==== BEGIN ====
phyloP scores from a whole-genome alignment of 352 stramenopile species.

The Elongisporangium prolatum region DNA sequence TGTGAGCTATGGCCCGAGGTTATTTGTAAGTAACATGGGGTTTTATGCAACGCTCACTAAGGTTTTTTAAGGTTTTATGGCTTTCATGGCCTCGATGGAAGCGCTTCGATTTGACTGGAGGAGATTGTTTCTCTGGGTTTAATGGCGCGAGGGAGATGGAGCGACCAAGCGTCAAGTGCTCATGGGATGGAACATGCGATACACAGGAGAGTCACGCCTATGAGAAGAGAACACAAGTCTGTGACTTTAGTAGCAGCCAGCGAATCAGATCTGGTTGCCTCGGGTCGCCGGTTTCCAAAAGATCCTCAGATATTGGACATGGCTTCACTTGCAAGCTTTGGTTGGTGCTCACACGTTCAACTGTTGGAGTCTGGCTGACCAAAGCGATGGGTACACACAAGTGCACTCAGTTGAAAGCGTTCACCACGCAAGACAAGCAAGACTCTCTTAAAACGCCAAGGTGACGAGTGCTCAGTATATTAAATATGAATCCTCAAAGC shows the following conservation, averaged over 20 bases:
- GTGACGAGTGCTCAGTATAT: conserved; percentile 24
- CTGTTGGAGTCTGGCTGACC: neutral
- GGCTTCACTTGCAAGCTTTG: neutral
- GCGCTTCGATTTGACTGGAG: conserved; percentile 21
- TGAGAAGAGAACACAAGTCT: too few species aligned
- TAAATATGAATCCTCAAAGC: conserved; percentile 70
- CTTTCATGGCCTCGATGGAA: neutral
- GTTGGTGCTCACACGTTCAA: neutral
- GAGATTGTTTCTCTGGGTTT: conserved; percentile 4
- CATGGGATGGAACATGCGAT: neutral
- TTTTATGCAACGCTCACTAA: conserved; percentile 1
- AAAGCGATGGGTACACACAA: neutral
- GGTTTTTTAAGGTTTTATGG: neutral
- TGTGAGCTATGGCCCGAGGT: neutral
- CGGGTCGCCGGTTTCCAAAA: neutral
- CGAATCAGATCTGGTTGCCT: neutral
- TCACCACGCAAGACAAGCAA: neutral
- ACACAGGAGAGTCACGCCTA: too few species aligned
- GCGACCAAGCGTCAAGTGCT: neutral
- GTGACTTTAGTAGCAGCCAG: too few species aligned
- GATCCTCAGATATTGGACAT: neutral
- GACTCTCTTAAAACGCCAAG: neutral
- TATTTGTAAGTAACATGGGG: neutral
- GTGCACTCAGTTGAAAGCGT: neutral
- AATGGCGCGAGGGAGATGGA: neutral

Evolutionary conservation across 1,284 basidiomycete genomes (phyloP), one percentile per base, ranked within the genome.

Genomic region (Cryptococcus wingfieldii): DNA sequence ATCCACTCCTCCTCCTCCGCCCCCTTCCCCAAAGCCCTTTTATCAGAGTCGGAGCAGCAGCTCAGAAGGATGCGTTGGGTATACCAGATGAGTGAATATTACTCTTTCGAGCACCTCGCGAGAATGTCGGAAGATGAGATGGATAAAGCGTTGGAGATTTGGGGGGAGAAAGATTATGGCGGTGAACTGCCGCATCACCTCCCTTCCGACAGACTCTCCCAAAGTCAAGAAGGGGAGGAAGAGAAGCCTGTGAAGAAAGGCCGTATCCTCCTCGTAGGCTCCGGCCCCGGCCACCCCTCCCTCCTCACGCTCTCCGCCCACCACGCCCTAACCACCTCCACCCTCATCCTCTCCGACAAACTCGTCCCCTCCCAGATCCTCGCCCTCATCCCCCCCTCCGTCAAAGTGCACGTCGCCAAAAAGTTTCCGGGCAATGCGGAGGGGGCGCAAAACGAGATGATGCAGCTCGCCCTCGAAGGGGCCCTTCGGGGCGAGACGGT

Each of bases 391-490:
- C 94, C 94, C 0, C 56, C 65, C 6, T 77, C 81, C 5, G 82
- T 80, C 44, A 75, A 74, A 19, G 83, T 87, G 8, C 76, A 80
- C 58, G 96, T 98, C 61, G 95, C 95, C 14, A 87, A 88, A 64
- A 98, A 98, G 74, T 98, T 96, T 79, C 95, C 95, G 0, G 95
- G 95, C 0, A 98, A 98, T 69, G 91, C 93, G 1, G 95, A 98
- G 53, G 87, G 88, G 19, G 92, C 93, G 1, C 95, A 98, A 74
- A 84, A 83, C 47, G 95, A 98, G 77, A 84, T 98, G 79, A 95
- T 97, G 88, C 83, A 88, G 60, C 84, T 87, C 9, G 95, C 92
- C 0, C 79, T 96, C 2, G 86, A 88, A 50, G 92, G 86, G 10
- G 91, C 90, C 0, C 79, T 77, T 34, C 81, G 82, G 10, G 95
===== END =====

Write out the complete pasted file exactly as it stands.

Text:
phyloP scores from a whole-genome alignment of 352 stramenopile species.

The Elongisporangium prolatum region DNA sequence TGTGAGCTATGGCCCGAGGTTATTTGTAAGTAACATGGGGTTTTATGCAACGCTCACTAAGGTTTTTTAAGGTTTTATGGCTTTCATGGCCTCGATGGAAGCGCTTCGATTTGACTGGAGGAGATTGTTTCTCTGGGTTTAATGGCGCGAGGGAGATGGAGCGACCAAGCGTCAAGTGCTCATGGGATGGAACATGCGATACACAGGAGAGTCACGCCTATGAGAAGAGAACACAAGTCTGTGACTTTAGTAGCAGCCAGCGAATCAGATCTGGTTGCCTCGGGTCGCCGGTTTCCAAAAGATCCTCAGATATTGGACATGGCTTCACTTGCAAGCTTTGGTTGGTGCTCACACGTTCAACTGTTGGAGTCTGGCTGACCAAAGCGATGGGTACACACAAGTGCACTCAGTTGAAAGCGTTCACCACGCAAGACAAGCAAGACTCTCTTAAAACGCCAAGGTGACGAGTGCTCAGTATATTAAATATGAATCCTCAAAGC shows the following conservation, averaged over 20 bases:
- GTGACGAGTGCTCAGTATAT: conserved; percentile 24
- CTGTTGGAGTCTGGCTGACC: neutral
- GGCTTCACTTGCAAGCTTTG: neutral
- GCGCTTCGATTTGACTGGAG: conserved; percentile 21
- TGAGAAGAGAACACAAGTCT: too few species aligned
- TAAATATGAATCCTCAAAGC: conserved; percentile 70
- CTTTCATGGCCTCGATGGAA: neutral
- GTTGGTGCTCACACGTTCAA: neutral
- GAGATTGTTTCTCTGGGTTT: conserved; percentile 4
- CATGGGATGGAACATGCGAT: neutral
- TTTTATGCAACGCTCACTAA: conserved; percentile 1
- AAAGCGATGGGTACACACAA: neutral
- GGTTTTTTAAGGTTTTATGG: neutral
- TGTGAGCTATGGCCCGAGGT: neutral
- CGGGTCGCCGGTTTCCAAAA: neutral
- CGAATCAGATCTGGTTGCCT: neutral
- TCACCACGCAAGACAAGCAA: neutral
- ACACAGGAGAGTCACGCCTA: too few species aligned
- GCGACCAAGCGTCAAGTGCT: neutral
- GTGACTTTAGTAGCAGCCAG: too few species aligned
- GATCCTCAGATATTGGACAT: neutral
- GACTCTCTTAAAACGCCAAG: neutral
- TATTTGTAAGTAACATGGGG: neutral
- GTGCACTCAGTTGAAAGCGT: neutral
- AATGGCGCGAGGGAGATGGA: neutral

Evolutionary conservation across 1,284 basidiomycete genomes (phyloP), one percentile per base, ranked within the genome.

Genomic region (Cryptococcus wingfieldii): DNA sequence ATCCACTCCTCCTCCTCCGCCCCCTTCCCCAAAGCCCTTTTATCAGAGTCGGAGCAGCAGCTCAGAAGGATGCGTTGGGTATACCAGATGAGTGAATATTACTCTTTCGAGCACCTCGCGAGAATGTCGGAAGATGAGATGGATAAAGCGTTGGAGATTTGGGGGGAGAAAGATTATGGCGGTGAACTGCCGCATCACCTCCCTTCCGACAGACTCTCCCAAAGTCAAGAAGGGGAGGAAGAGAAGCCTGTGAAGAAAGGCCGTATCCTCCTCGTAGGCTCCGGCCCCGGCCACCCCTCCCTCCTCACGCTCTCCGCCCACCACGCCCTAACCACCTCCACCCTCATCCTCTCCGACAAACTCGTCCCCTCCCAGATCCTCGCCCTCATCCCCCCCTCCGTCAAAGTGCACGTCGCCAAAAAGTTTCCGGGCAATGCGGAGGGGGCGCAAAACGAGATGATGCAGCTCGCCCTCGAAGGGGCCCTTCGGGGCGAGACGGT

Each of bases 391-490:
- C 94, C 94, C 0, C 56, C 65, C 6, T 77, C 81, C 5, G 82
- T 80, C 44, A 75, A 74, A 19, G 83, T 87, G 8, C 76, A 80
- C 58, G 96, T 98, C 61, G 95, C 95, C 14, A 87, A 88, A 64
- A 98, A 98, G 74, T 98, T 96, T 79, C 95, C 95, G 0, G 95
- G 95, C 0, A 98, A 98, T 69, G 91, C 93, G 1, G 95, A 98
- G 53, G 87, G 88, G 19, G 92, C 93, G 1, C 95, A 98, A 74
- A 84, A 83, C 47, G 95, A 98, G 77, A 84, T 98, G 79, A 95
- T 97, G 88, C 83, A 88, G 60, C 84, T 87, C 9, G 95, C 92
- C 0, C 79, T 96, C 2, G 86, A 88, A 50, G 92, G 86, G 10
- G 91, C 90, C 0, C 79, T 77, T 34, C 81, G 82, G 10, G 95